And that’s exactly what happened. It was a midnight baking adventure. 

The next day I got around to taking pictures of the loaves, buttering a piece, and (last but not least) taking a bite . . . and oh man.

Pumpkin cranberry walnutty bliss!

Click here for printer-friendly version: Cranberry Pumpkin Spice Bread

Pumpkin Spice Latte Syrup

I love coffee, and I’d always wondered about making my own creamers or syrups. But I never felt quite motivated enough to spring into action until I saw Tracy’s post about this pumpkin spice syrup. It looked ridiculously easy. Why not give it a whirl? I asked myself.

So I tossed everything in a pot and simmered it for a bit. Once the syrup had cooled down, I brewed a fresh cup of coffee. I foamed some half and half, added the syrup, and took a few pictures–then I took a sip.

“OH!” I exlcaimed loudly.

“What’s wrong!?” piped up my husaband, rushing to my side.

“Nothing’s wrong! THIS IS JUST SO GOOD!”

I make a lot of things that are delicious. But this one made me shout. The amount of deliciousness just caught me offguard–I wasn’t expecting it to be so incredible. But it was. Please make this. You can start readying your soul immediately.

I doubled the recipe and used whole spices as much as possible to eliminate the need for straining the liquid and to get rid of any grittiness. And it’s perfect.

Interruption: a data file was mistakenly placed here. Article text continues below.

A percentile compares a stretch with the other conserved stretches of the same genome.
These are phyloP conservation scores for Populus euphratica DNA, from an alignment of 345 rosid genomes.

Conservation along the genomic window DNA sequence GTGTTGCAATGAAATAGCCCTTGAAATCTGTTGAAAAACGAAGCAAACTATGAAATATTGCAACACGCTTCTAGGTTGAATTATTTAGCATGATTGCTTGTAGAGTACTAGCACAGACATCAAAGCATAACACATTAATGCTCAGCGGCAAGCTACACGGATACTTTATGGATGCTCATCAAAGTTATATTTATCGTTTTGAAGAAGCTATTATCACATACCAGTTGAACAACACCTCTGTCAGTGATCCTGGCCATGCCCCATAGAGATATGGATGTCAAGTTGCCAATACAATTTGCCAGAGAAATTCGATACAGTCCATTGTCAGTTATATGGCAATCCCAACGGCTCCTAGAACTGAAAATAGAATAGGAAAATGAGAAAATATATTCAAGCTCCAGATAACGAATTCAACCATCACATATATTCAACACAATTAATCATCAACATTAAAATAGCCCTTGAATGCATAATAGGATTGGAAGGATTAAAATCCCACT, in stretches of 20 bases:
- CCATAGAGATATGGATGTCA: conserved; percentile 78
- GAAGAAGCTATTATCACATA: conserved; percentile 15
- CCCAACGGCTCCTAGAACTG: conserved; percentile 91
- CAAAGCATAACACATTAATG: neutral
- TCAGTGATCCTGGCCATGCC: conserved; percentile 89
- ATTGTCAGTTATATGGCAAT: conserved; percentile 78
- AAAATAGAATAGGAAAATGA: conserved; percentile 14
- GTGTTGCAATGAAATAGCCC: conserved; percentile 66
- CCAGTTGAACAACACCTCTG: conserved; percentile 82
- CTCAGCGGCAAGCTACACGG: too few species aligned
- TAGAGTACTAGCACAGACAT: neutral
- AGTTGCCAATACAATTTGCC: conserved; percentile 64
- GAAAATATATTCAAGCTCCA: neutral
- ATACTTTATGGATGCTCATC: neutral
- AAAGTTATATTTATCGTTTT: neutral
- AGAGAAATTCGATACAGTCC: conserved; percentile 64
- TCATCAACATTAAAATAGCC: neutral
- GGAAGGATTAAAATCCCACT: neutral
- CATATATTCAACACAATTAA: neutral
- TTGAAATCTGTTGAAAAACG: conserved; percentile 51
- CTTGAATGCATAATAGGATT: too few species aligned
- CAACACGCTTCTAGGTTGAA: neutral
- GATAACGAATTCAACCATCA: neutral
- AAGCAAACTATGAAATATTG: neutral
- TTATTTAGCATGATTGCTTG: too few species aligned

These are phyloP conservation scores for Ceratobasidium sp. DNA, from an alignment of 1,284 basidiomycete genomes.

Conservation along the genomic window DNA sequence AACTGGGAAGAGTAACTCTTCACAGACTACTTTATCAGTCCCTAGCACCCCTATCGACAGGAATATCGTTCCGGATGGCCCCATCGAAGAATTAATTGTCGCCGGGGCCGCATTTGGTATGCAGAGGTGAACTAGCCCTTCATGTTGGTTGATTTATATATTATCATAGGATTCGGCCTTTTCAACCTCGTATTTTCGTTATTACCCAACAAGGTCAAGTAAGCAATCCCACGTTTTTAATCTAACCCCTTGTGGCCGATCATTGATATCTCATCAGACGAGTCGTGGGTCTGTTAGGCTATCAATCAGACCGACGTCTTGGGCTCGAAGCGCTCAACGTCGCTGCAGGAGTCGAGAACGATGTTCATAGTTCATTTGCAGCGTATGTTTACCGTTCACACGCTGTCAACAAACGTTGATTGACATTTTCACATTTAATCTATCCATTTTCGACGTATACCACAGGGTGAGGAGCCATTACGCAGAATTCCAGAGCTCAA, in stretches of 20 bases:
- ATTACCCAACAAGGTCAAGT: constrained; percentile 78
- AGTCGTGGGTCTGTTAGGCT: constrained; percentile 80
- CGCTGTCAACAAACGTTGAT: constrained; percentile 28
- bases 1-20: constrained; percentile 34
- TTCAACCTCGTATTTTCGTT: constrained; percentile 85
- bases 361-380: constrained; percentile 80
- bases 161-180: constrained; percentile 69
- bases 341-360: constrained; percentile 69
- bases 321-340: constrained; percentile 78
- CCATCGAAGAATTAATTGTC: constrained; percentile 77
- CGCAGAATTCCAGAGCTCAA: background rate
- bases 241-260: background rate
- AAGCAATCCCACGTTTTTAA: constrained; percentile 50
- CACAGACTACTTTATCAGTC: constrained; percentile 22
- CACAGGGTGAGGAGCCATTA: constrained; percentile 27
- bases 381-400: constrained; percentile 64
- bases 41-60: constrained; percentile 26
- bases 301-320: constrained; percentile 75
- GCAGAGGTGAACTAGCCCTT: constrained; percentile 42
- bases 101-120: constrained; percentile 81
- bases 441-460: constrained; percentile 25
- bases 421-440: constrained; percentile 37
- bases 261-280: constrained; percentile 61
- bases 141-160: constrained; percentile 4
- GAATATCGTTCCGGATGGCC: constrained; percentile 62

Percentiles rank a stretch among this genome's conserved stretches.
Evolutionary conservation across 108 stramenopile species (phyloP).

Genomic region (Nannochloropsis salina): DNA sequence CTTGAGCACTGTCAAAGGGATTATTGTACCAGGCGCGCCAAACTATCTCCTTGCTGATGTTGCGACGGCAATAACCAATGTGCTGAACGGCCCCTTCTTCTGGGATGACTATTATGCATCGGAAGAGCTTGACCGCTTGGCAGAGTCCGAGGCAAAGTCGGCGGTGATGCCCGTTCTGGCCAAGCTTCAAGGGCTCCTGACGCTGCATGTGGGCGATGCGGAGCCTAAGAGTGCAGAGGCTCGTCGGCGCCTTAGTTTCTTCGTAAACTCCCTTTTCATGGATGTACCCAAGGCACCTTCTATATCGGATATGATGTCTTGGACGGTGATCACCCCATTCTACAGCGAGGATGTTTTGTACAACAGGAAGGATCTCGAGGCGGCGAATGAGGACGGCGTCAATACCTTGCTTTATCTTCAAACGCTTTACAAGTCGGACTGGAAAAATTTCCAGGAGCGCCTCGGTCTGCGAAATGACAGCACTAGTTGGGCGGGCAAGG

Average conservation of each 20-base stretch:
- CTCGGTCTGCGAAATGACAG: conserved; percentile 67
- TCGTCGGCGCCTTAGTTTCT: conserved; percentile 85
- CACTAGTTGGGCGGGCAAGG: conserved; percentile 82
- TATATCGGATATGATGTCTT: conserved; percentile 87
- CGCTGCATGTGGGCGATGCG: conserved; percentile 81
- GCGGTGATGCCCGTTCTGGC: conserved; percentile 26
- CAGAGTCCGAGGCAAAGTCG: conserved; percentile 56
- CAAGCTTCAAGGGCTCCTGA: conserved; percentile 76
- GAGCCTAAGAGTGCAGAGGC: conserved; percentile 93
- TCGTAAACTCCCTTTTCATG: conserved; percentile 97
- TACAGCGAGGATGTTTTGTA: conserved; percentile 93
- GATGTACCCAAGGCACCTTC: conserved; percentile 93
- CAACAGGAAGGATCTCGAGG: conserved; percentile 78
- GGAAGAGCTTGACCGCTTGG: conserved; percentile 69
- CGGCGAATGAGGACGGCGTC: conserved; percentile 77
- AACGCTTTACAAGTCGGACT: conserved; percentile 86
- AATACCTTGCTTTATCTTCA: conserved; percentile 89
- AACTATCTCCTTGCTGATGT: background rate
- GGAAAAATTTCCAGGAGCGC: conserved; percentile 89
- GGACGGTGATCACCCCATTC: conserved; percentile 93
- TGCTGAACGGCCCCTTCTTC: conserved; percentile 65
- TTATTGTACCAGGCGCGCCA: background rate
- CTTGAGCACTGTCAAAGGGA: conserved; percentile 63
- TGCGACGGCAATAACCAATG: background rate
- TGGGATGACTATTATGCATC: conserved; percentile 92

I do have to add that the deliciousness of the cup of pumpkin java is directly related to the quality of the java itself. I brewed a meanly delicious cup on that first day, and the syrup just made it sing. But in subsequent tastings of the syrup, when paired with weak and blah-hey coffee, of course the syrup did not cause me to shout. So do a good deed and make sure the coffee is strong and wonderful on its own. Then you may just be moved to shout as well.


2 cups water
1 1/2 cups sugar
3 TBS pumpkin puree
3 cinnamon sticks
1 tsp freshly grated nutmeg
10 whole cloves

Combine all the ingredients in a small saucepan.

I love waterfalls of sugar.

Simmer over medium-low to low heat for 15 minutes and stir occasionally. Don’t let it boil!

Let the syrup cool (until it’s lukewarm) and discard the cinnamon sticks and whole cloves. Pour the syrup into a bottle or jar . . .

. . . and store it in the fridge for up to 1 month.

You may have to shake it up before using it, because with time the heavier elements sink to the bottom.

And that’s it!

Unbelievably easy, eh?

When you’re ready to make your coffee, brew up a fresh cup. You can do an American-style drip coffee or make an espresso–but make it strong. In fact, if you can make it strizzong, even better.

Just add your usual amount of coffee and half and half to a mug, and pour in a little syrup.

Give it a little taste–since the syrup has sugar, you probably won’t need to add any more sweetness. And if you want to pile on foam or whipped cream, well, that will just be the icing on the cake. I also sprinkled on a little extra nutmeg, as you can see.

It’s fabulous. And I didn’t miss the pumpkin season window, did I? Well, maybe I did. But anyway. One more pumpkin recipe will be up on Thursday regardless! Over and out.

Click here for printer-friendly version: Pumpkin Spice Latte Syrup